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Internet Review of Science Fiction

posted Nov 27, 2009, 9:40 AM by Jonathan Sherwood   [ updated Dec 21, 2009, 8:32 AM ]

- Lois Tilton, 1/10/2006

Ignition. Tessa’s head snapped back in its cradle and her lips slid away from her teeth. The shock slapped the fog off the inside of her helmet and misted her face.

This is science fiction. Hard science fiction — the Real Stuff, not the so-called “hard SF” that’s nothing more than galactic adventures and thrilling space battles, in which a futuristic veneer overlays the fantastic core. Here, the wormhole is the only concession to unreality. Very rarely do we see this kind of fiction these days, and more rarely still do we see it done this well.

The story is not a complex one. Tessa’s destination is the remote ring of a star bridge in transit, a wormhole portal that, once in place, will enable travel from Earth to another world. She has piloted many of these missions, but this time she discovers that a nearby singularity has pulled the ring off-course, with potentially disastrous consequences. Now she must work against time to solve the problem by doing math. I am not the reviewer to check the author’s calculations, but Sherwood writes his physics with such authority that I feel no tremor of doubt threatening my suspended disbelief. Nor does he neglect the human element. As time inexorably runs out, the tension rises; readers can feel the sense of urgency driving Tessa’s desperate efforts.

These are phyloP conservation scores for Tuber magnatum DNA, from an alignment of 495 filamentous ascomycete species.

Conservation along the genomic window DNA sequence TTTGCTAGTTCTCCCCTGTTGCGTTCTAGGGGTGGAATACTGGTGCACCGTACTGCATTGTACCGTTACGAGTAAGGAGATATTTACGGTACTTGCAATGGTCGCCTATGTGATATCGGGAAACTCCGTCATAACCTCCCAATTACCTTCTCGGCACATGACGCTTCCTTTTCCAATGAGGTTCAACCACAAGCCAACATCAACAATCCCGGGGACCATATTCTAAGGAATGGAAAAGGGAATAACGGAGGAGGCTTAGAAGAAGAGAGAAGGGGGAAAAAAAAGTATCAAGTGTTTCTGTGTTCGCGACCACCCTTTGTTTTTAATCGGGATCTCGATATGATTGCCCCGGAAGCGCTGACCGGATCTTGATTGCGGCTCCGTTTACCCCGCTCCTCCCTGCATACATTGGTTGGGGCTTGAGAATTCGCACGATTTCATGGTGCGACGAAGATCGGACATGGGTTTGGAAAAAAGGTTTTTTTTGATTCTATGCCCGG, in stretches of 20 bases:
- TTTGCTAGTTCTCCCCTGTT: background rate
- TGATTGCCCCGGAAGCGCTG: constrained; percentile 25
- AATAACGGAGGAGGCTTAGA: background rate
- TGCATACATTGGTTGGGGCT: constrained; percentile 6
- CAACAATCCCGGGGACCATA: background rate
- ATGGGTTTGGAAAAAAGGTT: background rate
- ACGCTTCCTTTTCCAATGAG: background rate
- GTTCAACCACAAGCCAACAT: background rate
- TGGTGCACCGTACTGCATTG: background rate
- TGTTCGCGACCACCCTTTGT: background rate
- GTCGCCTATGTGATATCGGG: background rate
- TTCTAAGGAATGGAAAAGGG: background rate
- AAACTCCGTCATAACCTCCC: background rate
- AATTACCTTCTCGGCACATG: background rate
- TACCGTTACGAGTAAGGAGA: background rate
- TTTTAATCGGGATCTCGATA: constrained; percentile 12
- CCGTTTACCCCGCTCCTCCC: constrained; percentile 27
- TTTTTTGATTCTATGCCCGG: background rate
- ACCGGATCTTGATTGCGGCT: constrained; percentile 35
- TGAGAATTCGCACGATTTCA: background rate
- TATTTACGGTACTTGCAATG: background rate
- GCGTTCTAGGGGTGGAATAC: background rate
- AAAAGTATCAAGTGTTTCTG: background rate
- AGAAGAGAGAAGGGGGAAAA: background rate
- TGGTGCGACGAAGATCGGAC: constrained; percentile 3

According to the editorial blurb, this is Sherwood’s first fiction sale. Science fiction now seems a bit less moribund.